So, obviously, both our nations bear the scars of terrorism and that means we both have a strong desire to work together to fight it.

IMAGE: US Senators Tim Kaine and Angus King at an USAID project site in New Delhi back in 2014. Photograph: Courtesy: Senator Tim Kaine’s office

The Senate was in recess during Modi’s visit for his summit with US President Barack Obama, so you didn’t get an opportunity to meet him. Were you disappointed that you couldn’t meet him in Delhi?

I would have loved to have met the prime minister, but his schedule would not accommodate that. But, of course, we would have been thrilled to do that, but we did have a very, very good session with National Security Adviser Doval.

Senator King and I serve on the Armed Services Committee together and I am on Foreign Relations and he’s on intel (Intelligence Committee), so the main purpose of this trip was the national security/military side, and by meeting with Adviser Doval we felt that we were talking to somebody who gave us good insight about the relationship.

As you know, Doval stayed back in Washington, DC after he accompanied Modi here to DC, and met with his counterpart and senior intelligence and Pentagon officials, etc. Did he give you his take on how these meetings went and how much of a strategic partnership is being envisaged in these specific areas?

I don’t want to put words in his mouth, but generally he found the meetings to be very productive. The fact that he stayed behind and had more in-depth meetings is an indication about what he thinks about the relationship and we believe it as well.

The terrorism issues are very troubling to India and the United States just using Islamic State as an example in Iraq and Syria. There are millions of Indians who live in the countries that are most affected -- Iraq and neighbouring countries that can be most affected by IS.

Even as we were meeting, there were a number of Indian construction workers in Iraq whose whereabouts were unknown with the strong suspicion that they might be under captivity by IS. So, a lot of Indians face this threat abroad, but also even at home.

Al Qaeda has announced an intent to start activities in the Indian subcontinent and with the very real scars left behind by the terrorist attacks on November of 2008, certainly Adviser Doval understands the threats and is looking for good partners to try to mitigate the prospects of catastrophes like the November 2008 attacks.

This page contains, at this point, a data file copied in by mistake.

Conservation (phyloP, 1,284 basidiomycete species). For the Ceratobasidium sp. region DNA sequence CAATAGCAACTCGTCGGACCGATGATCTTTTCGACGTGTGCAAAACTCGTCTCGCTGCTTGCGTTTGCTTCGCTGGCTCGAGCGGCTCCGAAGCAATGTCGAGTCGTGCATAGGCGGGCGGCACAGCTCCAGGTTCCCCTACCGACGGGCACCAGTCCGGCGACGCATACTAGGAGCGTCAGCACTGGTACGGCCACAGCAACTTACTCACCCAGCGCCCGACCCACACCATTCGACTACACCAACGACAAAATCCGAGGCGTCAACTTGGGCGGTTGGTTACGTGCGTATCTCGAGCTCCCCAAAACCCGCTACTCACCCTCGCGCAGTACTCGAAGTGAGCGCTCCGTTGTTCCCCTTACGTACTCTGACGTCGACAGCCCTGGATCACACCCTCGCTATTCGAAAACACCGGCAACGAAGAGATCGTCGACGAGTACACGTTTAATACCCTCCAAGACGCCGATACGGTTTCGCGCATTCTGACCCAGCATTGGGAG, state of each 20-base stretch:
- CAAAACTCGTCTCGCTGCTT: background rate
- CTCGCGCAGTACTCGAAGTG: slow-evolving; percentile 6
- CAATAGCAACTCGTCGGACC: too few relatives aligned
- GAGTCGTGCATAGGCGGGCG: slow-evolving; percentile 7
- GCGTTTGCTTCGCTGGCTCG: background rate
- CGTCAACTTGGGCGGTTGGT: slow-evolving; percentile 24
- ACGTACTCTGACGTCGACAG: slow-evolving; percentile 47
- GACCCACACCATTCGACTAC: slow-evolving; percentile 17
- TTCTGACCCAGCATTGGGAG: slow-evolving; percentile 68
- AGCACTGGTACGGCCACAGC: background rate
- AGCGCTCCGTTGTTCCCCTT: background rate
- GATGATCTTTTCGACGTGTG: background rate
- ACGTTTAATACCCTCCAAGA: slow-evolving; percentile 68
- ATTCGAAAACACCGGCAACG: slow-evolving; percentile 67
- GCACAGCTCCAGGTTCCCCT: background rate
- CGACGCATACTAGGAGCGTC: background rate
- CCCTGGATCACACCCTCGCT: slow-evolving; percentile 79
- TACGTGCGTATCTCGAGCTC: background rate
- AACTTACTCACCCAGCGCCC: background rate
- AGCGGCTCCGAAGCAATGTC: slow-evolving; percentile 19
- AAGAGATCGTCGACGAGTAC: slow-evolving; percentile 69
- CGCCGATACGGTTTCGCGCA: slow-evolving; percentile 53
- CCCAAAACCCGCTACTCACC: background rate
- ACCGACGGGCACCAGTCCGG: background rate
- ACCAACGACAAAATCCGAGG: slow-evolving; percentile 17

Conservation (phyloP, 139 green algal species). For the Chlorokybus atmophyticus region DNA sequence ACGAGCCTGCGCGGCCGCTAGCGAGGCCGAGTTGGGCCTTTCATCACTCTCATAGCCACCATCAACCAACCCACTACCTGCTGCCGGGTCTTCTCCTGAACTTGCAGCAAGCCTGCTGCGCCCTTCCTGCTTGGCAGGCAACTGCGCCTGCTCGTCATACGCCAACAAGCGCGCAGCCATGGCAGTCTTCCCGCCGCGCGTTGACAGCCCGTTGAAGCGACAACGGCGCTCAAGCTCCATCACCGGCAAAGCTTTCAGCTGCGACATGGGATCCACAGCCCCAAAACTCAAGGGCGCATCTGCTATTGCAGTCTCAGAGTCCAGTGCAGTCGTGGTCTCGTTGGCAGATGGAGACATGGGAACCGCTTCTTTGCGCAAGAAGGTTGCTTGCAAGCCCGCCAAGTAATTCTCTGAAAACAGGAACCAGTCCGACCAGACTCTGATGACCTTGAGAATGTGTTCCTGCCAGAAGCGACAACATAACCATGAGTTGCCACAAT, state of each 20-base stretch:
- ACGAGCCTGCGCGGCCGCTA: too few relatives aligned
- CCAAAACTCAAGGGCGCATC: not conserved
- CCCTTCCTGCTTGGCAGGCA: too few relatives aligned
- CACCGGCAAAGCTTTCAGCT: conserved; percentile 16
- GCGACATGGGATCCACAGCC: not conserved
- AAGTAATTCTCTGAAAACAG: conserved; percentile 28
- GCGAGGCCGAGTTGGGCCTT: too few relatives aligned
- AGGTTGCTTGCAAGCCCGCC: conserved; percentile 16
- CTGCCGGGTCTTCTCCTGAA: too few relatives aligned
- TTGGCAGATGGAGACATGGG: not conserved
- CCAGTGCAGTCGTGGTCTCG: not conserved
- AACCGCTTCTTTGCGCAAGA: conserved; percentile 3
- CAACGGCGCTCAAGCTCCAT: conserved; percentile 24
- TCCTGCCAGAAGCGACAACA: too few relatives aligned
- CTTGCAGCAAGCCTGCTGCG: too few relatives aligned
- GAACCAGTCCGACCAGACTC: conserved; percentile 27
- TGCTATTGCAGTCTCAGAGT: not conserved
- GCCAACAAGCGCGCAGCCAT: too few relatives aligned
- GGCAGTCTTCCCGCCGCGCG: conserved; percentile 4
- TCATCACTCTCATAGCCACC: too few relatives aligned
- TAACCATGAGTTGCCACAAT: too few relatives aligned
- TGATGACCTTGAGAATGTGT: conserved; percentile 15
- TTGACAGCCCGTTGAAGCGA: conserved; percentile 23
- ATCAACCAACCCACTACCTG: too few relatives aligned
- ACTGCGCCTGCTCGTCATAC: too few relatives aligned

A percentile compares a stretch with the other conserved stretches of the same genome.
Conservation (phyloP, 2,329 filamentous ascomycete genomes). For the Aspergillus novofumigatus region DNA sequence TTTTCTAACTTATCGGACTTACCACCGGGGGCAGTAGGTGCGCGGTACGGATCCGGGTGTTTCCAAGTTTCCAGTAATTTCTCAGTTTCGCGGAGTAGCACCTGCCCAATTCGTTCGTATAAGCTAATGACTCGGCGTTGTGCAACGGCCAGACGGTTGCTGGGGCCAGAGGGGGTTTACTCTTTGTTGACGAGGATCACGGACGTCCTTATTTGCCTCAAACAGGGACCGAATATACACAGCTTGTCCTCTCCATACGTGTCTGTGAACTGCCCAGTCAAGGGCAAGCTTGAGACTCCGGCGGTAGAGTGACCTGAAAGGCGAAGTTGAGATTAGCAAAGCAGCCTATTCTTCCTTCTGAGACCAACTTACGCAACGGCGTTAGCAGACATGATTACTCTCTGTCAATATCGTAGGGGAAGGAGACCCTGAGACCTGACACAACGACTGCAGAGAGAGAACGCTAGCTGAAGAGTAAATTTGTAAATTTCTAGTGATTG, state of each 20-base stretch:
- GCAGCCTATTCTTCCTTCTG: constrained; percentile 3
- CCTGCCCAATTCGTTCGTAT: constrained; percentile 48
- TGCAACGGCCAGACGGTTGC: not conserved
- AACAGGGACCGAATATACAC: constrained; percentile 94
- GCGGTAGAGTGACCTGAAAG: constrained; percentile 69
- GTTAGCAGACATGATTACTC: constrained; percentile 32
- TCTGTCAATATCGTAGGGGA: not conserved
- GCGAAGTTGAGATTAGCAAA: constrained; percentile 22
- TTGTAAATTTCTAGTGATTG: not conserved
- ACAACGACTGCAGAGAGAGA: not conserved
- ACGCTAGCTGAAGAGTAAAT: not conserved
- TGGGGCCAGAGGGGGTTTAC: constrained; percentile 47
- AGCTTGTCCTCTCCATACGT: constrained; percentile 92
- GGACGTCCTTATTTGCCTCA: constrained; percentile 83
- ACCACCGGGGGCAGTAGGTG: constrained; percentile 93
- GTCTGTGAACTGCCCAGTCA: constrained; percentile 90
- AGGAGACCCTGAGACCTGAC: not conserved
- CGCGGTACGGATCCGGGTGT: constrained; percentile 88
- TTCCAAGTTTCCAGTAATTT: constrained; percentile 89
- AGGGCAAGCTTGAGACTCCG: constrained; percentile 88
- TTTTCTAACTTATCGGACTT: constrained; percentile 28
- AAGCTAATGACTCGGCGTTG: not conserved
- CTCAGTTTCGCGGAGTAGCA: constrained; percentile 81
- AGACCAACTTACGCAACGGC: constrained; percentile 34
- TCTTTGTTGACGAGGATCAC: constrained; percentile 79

IMAGE: Tim Kaine

In your meetings with the senior Indian government officials, did you encourage India to join the US-led coalition against IS?

Absolutely. Anything that India could do to be helpful, we would appreciate it. The coalition is a broad coalition already with a number of nations and each nation is setting the terms of its own engagement. It’s not like… there’s a one size fits all.

So, hopefully (India will join), and the prime minister had strong words at the United Nations about IS representing a threat to humanity and we really appreciated his strong statement on that when he was at the UN.

Rewinding on to some of the US-India trade issues where there has been a lot of US concern about intellectual property rights and India’s torpedoing the Trade Facilitation Agreement at the World Trade Organization, did you bring up these concerns?

We did talk about them, (but) I am not the trade negotiator and we don’t speak for the administration. So, we weren’t in a position to hash them out and find resolutions.

We explained the US position and Indian leaders explained their position. But we all share the goal that trade between the United States and India has grown five-fold since the early 2000s, which is a spectacular trajectory.

I think both -- the Indian governmental and private sector leaders and we -- view that as only the beginning. We believe that it can be much, much more.

We shared our view of that and the fact that we want to do what we can to make that happen.

Besides Delhi, you also visited Mumbai. Can you speak of your visit there and your meetings with the leaders of business and industry and the thrust of your discussions?

The Mumbai visits were very productive. We visited the Mazagon Docks, which I really enjoyed to have a chance to see. Now, that is a state-owned company, (but) it runs like a private company.